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Q&A: Animals in Travelers commercials, ball-fetching at U.S. Open, death by stoning in Iran

Animal ads look so real

How do they make those Travelers commercials showing animals socializing that normally prey on or avoid each other? They look too real to be artists' animations.

The Travelers ads are put together by Fallon Worldwide, an advertising company based in Minneapolis.

Account manager Anne Flavin said the one with all the jungle animals around the watering hole (www.youtube.com/watch?v=cZ3s9Ah4WEM) was put together in post production after most of the animals were shot separately. The film was taken at a South African reserve.

The one with the rattlesnake and rabbit (www.youtube.com/watch?v=Q9LzeDg8z-M&NR=1) was computer-generated, Flavin said.

Applying to be a ball-fetcher

How are the "ball people" chosen for a tennis tournament, and are they paid for their service?

The procedure changes according to the tournament, so we'll put it in the context of the U.S. Open, which concluded earlier this month.

The United States Tennis Association holds open tryouts for ball-fetchers in June. Anyone over the age of 14 is eligible (though anyone under 18 needs valid New York State working papers), and about 250 are hired each year.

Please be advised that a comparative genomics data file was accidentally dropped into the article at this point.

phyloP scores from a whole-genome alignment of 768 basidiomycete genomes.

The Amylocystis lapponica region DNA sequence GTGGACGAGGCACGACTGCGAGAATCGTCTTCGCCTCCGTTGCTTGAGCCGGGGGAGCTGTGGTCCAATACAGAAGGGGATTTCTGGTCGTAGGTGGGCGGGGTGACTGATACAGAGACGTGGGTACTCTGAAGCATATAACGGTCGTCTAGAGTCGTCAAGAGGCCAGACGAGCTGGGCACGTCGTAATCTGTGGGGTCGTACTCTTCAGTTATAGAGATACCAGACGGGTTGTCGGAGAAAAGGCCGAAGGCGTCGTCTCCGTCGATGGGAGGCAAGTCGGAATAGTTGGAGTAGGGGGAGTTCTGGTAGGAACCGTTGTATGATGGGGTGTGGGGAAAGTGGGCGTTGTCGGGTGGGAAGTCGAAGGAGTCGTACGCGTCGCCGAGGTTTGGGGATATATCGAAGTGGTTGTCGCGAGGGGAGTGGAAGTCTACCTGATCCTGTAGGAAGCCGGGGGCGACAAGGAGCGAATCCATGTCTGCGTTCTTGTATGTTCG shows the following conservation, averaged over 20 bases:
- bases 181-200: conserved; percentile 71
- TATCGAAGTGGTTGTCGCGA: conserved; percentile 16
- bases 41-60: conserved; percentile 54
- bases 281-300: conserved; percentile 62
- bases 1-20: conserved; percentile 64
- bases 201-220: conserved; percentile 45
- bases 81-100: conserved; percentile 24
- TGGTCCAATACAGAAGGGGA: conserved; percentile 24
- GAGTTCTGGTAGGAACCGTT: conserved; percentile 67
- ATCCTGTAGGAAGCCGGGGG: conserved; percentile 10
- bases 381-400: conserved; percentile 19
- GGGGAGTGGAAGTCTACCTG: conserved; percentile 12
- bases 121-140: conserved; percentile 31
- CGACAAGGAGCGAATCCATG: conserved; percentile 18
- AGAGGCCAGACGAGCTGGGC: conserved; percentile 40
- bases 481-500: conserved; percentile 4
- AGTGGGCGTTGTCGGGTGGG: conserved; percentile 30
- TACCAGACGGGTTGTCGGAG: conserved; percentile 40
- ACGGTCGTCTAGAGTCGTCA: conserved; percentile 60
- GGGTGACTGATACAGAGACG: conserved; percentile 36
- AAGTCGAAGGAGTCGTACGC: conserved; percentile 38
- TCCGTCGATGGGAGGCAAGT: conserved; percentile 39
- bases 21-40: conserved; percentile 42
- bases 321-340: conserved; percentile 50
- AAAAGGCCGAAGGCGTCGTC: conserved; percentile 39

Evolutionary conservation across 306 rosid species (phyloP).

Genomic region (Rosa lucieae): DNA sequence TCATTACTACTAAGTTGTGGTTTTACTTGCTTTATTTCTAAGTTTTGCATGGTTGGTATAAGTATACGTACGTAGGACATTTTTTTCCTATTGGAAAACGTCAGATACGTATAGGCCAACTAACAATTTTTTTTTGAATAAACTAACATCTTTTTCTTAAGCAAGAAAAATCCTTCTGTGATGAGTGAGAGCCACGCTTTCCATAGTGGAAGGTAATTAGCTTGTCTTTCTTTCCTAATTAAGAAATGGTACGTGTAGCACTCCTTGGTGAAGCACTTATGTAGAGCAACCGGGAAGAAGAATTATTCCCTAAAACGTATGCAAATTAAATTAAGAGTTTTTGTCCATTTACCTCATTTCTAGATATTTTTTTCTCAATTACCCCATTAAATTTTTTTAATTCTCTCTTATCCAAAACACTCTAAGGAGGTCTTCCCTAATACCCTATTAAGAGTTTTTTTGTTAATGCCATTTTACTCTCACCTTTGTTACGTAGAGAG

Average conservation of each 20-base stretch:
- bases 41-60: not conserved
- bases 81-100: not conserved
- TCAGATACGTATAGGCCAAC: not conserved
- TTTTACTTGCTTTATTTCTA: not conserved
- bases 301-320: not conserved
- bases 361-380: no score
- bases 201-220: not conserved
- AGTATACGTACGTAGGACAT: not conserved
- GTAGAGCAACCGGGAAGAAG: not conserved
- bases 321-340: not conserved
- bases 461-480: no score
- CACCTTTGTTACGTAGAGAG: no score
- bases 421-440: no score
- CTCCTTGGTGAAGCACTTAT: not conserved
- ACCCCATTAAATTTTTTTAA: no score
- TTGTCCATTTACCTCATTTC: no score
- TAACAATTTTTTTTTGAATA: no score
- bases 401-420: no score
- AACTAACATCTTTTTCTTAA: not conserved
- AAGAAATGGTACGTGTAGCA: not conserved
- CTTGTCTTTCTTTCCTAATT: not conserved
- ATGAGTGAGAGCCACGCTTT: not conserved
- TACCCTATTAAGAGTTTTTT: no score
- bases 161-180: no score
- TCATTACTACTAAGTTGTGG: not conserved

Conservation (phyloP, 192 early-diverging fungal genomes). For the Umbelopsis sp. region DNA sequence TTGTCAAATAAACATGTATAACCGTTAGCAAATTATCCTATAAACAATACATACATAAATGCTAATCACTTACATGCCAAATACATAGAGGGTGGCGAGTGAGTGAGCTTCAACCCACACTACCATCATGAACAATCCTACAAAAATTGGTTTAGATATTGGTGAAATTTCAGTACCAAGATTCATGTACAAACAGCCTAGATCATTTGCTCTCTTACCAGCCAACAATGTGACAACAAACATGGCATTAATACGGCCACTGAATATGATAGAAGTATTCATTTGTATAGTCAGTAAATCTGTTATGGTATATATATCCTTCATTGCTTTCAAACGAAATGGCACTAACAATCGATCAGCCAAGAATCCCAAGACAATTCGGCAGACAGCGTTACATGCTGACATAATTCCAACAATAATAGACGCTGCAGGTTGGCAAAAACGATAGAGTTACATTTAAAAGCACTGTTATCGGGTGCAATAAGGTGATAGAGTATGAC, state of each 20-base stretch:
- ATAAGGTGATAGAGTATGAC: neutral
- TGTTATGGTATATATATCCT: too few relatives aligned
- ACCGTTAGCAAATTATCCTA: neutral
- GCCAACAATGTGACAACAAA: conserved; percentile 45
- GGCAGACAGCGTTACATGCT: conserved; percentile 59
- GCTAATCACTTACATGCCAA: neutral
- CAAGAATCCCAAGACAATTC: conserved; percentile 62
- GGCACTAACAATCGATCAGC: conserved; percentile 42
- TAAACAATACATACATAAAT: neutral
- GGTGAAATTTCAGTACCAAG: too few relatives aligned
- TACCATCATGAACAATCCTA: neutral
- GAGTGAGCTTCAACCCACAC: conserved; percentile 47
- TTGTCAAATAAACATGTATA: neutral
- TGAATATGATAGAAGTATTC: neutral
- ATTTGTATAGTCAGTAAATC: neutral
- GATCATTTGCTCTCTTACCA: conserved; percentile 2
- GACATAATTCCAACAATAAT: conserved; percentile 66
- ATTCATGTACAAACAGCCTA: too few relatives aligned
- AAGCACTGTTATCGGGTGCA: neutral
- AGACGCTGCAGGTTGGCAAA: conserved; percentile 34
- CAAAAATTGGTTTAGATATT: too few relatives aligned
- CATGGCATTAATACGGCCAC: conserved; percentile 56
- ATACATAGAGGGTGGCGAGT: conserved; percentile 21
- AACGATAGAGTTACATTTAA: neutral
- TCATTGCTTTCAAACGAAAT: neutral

Beginners are paid around the minimum wage ($7.25 an hour in New York), and returning ball-fetchers get a bump for experience.

The criteria for employment? According to the USTA website, applicants must be a talented athlete with a great throwing arm, with pinpoint throwing accuracy, fast and agile on your feet, quick catching and nimble hands, have a thorough understanding of tennis, be available for callback interviews and training, and be available to work every day of the tournament.

Both sexes may face stoning

I have been horrified by the sentence of death by stoning handed down to the Iranian woman found guilty of committing adultery (Sakineh Mohammadi Ashtiani's sentence was suspended recently after an international outcry). Is there a similar punishment for men found guilty of the same offense?

Iran's penal code, which is justified under Islamic law, stipulates death by stoning for men and women in cases of adultery, according to the Associated Press. A woman is buried up to her chest with her hands also buried; a man is usually buried up to his waist.

Amnesty International says women comprise "a disproportionate number" of death by stoning sentences because they are not treated equally before the law and were particularly vulnerable to unfair trials, the AP reported.

Ashtiani was first sentenced to 99 lashes with a whip after pleading guilty in 2006 to having "illicit relationships" with two men after her husband died. Later, she was convicted of complicity with one of the men in the death of her husband, and sentenced to death by stoning.

Q&A: Animals in Travelers commercials, ball-fetching at U.S. Open, death by stoning in Iran 09/28/10 [Last modified: Tuesday, September 28, 2010 1:07am]

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